Struggling To Benefit From Financial Stress
By Thomas Ford
The thought of any person or business actually benefiting from the current economic crisis and the subsequent debt of struggling Americans is repulsive to most people. But what many do not realize is that those who are now benefiting were not too long ago the ones struggling to stay afloat in this time of severe financial difficulty.
It was just ten months ago that Tamara Strickland, 37, was on the brink of filing for bankruptcy. Her house payment had skyrocketed from $1,500 a month to about $4,800/month. With two children, a new Lexus and new Escalade, money was running low. “(My husband and I) stopped paying on our credit cards in order to maintain our mortgage and the household bills,” says Strickland, a Silver Spring, Maryland native. “We were scared of losing our house.”
Advised by her parents, she and her husband filed for bankruptcy on all of their credit cards. They felt defeated and helpless until their lawyer came up with an idea to salvage their wellbeing by covertly exploiting the current financial crisis. “Our lawyer threatened our mortgage company that we were going to include the house (when filing for bankruptcy),” says Strickland. The mortgage company, frightened by the amount of money they would have lost if Strickland and her husband had filed bankruptcy on their house, “…reduced [their] mortgage payment (by) $1,700.”
Although, their financial situation has seemingly returned to period in their lives when times were much better, she advises others: “If you can help it, do not refinance your house numerous times. That’s what got us in trouble in the first place.”
Thrift stores, like Housing Works are attracting new customers
that may be around for the long-term.
Achieng Radier, a 19 year-old resident of New York City, fortunately does not have refinancing in her track record, but she has surely felt the weight of America’s tense financial situation. Says Radier, “My mother got laid off in November of 2008. In my (hometown, Poughkeepsie, New York), a lot of the small businesses have closed. Even the small gyms have closed. Mom and Pop stores are gone. There really isn’t anything new opening (besides) huge chains or department stores.”
Radier has actually found refuge in these department stores. She has been taking advantage of many of them dropping prices on goods because so few people can afford them. “This is the best time to buy,” she says. “If you have money to buy things at the price that they are now, you just won’t need them when the prices go back up because you’ll have already purchased them for the same value just at a lesser price.”
Later, with a smile, Radier admits that she recently bought a Ralph Lauren sweater, valued at $98 for just under $40. A sophomore at City College of New York, Radier says that it is easier than people think to benefit from the state of our economy right now. “Just keep a look out for good sales,” she jokes.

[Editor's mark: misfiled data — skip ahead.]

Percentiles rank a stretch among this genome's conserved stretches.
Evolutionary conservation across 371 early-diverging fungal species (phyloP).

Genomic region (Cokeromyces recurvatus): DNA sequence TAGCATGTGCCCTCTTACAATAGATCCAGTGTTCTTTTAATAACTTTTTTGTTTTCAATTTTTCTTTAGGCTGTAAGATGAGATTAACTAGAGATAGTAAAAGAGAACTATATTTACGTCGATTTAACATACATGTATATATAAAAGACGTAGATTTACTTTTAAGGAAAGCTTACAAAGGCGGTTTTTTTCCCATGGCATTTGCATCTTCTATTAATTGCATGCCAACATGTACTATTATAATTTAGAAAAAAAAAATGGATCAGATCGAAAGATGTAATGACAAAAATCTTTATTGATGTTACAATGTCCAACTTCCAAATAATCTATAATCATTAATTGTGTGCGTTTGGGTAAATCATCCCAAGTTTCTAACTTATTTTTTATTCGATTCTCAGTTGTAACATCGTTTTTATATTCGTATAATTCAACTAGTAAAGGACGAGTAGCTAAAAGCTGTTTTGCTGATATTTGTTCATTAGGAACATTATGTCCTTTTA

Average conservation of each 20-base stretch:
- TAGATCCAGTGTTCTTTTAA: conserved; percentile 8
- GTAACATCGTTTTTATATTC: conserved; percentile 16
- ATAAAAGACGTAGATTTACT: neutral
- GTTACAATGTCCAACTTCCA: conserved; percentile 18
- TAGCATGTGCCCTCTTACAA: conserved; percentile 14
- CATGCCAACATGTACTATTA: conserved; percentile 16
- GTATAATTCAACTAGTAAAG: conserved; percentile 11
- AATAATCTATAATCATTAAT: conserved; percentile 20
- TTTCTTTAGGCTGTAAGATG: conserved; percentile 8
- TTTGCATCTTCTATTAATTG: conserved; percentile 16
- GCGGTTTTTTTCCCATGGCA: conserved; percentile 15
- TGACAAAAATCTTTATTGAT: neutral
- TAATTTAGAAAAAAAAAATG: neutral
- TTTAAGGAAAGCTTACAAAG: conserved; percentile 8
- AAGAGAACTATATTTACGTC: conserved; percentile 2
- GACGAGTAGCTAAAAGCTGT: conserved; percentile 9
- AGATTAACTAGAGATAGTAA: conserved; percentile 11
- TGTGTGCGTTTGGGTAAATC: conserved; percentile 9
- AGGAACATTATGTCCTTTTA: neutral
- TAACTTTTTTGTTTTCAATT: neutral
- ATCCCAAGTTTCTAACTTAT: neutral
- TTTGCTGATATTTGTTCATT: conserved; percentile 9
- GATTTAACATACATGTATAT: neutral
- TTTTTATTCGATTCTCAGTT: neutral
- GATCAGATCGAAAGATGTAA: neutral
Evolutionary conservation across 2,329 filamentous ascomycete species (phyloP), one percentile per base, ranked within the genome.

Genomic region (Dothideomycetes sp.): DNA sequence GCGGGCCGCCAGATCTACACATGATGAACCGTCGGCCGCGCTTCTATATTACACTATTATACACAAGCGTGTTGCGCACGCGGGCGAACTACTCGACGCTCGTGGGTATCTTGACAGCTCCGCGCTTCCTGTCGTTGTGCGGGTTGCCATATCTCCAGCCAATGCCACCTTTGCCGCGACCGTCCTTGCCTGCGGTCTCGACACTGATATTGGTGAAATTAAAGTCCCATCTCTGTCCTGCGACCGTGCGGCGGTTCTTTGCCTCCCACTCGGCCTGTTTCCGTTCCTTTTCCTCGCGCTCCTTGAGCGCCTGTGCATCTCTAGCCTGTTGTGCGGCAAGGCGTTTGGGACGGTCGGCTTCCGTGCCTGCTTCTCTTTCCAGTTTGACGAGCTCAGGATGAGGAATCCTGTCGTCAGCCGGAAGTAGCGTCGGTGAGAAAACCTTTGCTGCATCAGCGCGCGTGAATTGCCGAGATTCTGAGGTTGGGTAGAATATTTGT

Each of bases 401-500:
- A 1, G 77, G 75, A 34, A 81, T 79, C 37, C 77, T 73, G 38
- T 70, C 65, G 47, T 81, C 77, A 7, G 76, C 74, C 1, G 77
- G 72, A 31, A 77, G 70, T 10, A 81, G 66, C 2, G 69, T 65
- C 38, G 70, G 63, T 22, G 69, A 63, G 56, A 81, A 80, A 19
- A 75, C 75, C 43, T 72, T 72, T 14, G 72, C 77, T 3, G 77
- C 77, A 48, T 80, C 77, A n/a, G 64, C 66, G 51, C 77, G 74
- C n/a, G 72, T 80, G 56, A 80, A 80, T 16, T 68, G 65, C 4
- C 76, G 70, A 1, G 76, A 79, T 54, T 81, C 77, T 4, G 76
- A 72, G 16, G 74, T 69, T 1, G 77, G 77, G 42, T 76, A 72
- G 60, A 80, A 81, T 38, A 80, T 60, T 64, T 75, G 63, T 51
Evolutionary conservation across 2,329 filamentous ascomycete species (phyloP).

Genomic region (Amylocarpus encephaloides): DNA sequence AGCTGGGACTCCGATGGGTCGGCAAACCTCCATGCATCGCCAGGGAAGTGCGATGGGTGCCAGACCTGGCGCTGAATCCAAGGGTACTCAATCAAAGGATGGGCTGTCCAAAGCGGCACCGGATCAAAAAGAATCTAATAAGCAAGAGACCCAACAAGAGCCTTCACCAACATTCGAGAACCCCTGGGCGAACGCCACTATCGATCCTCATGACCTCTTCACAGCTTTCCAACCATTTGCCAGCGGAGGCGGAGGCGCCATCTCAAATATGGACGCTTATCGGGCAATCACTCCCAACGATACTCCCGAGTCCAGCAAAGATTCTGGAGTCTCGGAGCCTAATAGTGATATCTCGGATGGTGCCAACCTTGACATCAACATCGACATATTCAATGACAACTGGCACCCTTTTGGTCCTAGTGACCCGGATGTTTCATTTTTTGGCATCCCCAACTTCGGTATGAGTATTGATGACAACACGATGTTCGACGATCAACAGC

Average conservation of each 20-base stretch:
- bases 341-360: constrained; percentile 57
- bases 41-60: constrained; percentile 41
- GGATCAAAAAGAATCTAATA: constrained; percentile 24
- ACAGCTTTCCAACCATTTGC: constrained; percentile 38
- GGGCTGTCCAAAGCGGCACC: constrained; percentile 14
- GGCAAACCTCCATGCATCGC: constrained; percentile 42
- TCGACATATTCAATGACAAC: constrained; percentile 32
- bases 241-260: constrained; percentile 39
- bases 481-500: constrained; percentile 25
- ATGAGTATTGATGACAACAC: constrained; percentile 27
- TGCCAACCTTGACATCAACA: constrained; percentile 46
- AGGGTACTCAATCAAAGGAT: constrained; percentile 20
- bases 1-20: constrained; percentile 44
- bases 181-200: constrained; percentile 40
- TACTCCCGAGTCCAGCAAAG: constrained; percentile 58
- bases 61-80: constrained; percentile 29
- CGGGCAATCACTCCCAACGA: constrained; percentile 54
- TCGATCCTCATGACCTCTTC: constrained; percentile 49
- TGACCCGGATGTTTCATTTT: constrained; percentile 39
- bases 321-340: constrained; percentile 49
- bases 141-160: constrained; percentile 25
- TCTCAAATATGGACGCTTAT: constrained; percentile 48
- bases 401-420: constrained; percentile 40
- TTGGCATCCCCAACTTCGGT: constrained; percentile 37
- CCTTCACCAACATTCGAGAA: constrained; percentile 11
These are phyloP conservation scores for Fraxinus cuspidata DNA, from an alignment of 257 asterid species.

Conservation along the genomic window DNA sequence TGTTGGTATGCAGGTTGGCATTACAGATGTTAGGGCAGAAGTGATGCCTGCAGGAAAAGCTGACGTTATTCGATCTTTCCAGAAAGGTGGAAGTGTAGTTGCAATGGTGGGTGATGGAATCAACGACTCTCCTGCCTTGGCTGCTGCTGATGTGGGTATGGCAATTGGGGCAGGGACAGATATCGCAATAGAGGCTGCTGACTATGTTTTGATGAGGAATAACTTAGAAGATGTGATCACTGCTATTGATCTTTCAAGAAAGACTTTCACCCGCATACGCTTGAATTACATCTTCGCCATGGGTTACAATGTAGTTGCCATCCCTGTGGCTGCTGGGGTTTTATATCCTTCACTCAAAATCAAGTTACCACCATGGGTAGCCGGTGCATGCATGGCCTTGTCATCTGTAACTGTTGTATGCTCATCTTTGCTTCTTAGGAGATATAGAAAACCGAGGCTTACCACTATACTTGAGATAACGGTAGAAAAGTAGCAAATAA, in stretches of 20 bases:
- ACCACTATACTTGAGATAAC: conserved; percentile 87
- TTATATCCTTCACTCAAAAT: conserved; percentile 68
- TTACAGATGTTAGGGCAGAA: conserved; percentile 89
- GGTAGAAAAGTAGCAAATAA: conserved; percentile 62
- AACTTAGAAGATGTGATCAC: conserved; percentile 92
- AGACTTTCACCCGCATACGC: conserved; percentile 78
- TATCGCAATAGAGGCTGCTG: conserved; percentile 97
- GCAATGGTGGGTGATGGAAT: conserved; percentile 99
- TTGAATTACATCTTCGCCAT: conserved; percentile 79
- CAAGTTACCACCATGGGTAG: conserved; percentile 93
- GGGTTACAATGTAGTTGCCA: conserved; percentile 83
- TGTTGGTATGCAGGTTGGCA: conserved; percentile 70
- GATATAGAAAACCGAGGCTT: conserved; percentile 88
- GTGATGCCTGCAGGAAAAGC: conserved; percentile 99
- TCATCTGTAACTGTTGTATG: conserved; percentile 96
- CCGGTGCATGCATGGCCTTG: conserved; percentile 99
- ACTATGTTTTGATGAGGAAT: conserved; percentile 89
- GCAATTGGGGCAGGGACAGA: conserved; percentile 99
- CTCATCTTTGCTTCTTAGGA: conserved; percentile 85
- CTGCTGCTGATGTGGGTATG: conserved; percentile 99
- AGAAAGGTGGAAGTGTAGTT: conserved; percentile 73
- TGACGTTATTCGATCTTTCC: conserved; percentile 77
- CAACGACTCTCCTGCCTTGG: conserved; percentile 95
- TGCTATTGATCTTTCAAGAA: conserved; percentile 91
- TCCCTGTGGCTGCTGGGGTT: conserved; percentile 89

Sales are popping up everywhere—from upscale boutiques on Fifth Avenue to small electronic stores in Times Square, and to thrift shops that permeate New York City, and particularly Housing Works Thrifts Shops. These shops are just one of the many faces of the Housing Works organization.
“(Housing Works) is actually a nonprofit,” says Melissa Carter, a 27-year old Brooklyn resident who is visual merchandiser for the thrift shops, located in Yorkville, the Upper East Side, the Upper West Side, Chelsea, Gramercy, Tribeca, the West Village, and Brooklyn. “All of our proceeds go to people who are dealing with two parallel issues: AIDS and homelessness.”
Unfortunately, they, too, have felt the effects of the current recession. Because everything in these shops has been donated, including the mannequins, it is difficult for them to prosper when people are not donating. And lately, that has been the case. Says Carter, “…people are donating less because they are getting rid of less. So, we’re down because our store is based off of donations.” She adds, “As far as the Gucci and Prada, we receive very, very less of that.”
Because so much less is being donated to the shops, Housing Works has had more sales than usual. “We’ve kind of dumbed down our prices a little bit,” says Carter. “We (also) have promotions, like three-dollar pants or fifty percent off on jackets and women’s suits.”
But even through all of this, Housing Works has, in a way, been able to take advantage of the current financial instability. Although they are not making as much of a profit as they once were, their sales have caught the attention of a lot of customers, especially working-class clients. There are presumably more people searching for sales and promotions now than there were before the recession.
So, when people hear of such low prices on such high-quality products, they tend to flock to these shops. In kind of a backwards way, Housing Works is creating a clientele that may not have necessarily known about them or been willing to feel as though they were compromising their integrity to shop at a thrift shop, had it not been for the recession. While the shops were once struggling and feeling the weight of the economic crisis, they have now been able to possibly attract long-term customers.
These thrift shops and a few people may be slowly getting back on their feet and can admit that at one point, times were tough and that they were struggling, but now, times appear somewhat brighter.